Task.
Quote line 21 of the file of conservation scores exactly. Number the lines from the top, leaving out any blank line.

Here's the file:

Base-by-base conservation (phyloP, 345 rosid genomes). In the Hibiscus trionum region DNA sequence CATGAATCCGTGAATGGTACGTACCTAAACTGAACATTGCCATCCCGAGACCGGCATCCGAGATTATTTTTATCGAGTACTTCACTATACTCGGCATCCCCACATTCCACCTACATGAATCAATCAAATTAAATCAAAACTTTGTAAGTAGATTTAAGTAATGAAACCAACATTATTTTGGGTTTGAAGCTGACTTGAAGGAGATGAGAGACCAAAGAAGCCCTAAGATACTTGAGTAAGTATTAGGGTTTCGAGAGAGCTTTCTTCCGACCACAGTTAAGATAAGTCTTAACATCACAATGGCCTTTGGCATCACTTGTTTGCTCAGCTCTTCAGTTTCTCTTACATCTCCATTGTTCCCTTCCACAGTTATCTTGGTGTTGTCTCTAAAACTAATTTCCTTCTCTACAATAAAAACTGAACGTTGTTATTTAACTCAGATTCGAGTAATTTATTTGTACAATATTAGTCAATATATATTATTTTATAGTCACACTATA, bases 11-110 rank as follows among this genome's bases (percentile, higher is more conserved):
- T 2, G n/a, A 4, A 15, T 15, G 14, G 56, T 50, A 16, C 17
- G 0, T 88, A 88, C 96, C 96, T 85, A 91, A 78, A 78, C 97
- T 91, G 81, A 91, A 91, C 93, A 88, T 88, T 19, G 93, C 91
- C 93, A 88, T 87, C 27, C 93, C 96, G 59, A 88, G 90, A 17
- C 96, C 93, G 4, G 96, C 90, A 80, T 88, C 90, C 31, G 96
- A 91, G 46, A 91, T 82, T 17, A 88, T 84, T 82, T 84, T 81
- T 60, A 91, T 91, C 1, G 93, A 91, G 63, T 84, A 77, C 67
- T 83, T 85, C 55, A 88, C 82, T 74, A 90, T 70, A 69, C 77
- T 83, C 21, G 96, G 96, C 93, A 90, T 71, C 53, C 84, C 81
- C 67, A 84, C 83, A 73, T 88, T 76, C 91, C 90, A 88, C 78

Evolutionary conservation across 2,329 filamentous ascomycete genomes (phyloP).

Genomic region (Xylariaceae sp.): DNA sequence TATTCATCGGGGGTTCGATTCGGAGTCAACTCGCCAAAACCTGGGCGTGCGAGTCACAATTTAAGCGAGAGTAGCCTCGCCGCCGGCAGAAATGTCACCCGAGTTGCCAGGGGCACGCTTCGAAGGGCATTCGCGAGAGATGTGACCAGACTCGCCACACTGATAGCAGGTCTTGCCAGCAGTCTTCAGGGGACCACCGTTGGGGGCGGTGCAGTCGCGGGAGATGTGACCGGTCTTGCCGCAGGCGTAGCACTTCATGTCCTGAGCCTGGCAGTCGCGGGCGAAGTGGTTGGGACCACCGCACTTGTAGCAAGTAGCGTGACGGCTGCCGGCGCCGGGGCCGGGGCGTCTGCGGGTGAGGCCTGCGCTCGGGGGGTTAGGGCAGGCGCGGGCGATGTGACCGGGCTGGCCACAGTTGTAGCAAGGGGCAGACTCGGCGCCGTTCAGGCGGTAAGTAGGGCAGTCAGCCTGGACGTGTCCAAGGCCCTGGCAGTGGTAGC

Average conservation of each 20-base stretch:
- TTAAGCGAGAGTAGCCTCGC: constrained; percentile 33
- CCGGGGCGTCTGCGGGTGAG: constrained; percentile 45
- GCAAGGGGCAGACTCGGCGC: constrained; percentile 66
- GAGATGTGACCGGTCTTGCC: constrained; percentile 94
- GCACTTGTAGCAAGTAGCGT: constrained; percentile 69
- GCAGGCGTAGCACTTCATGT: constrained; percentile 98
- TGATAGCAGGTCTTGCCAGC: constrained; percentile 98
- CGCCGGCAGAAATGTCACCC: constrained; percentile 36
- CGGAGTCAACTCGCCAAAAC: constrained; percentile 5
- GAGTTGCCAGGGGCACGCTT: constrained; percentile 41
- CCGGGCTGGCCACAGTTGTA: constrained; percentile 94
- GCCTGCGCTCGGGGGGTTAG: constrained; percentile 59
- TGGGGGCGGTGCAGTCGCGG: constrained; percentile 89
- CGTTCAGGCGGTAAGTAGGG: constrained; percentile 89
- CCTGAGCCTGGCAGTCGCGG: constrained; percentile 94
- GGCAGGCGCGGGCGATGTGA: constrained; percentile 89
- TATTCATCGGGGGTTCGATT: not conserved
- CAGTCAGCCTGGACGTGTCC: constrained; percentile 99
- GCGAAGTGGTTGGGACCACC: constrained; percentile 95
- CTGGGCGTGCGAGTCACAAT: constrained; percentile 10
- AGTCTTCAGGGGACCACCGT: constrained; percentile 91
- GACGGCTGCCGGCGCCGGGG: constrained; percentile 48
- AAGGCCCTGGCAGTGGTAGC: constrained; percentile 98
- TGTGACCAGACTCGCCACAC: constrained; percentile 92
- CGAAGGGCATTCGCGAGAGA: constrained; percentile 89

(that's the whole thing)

- TGATAGCAGGTCTTGCCAGC: constrained; percentile 98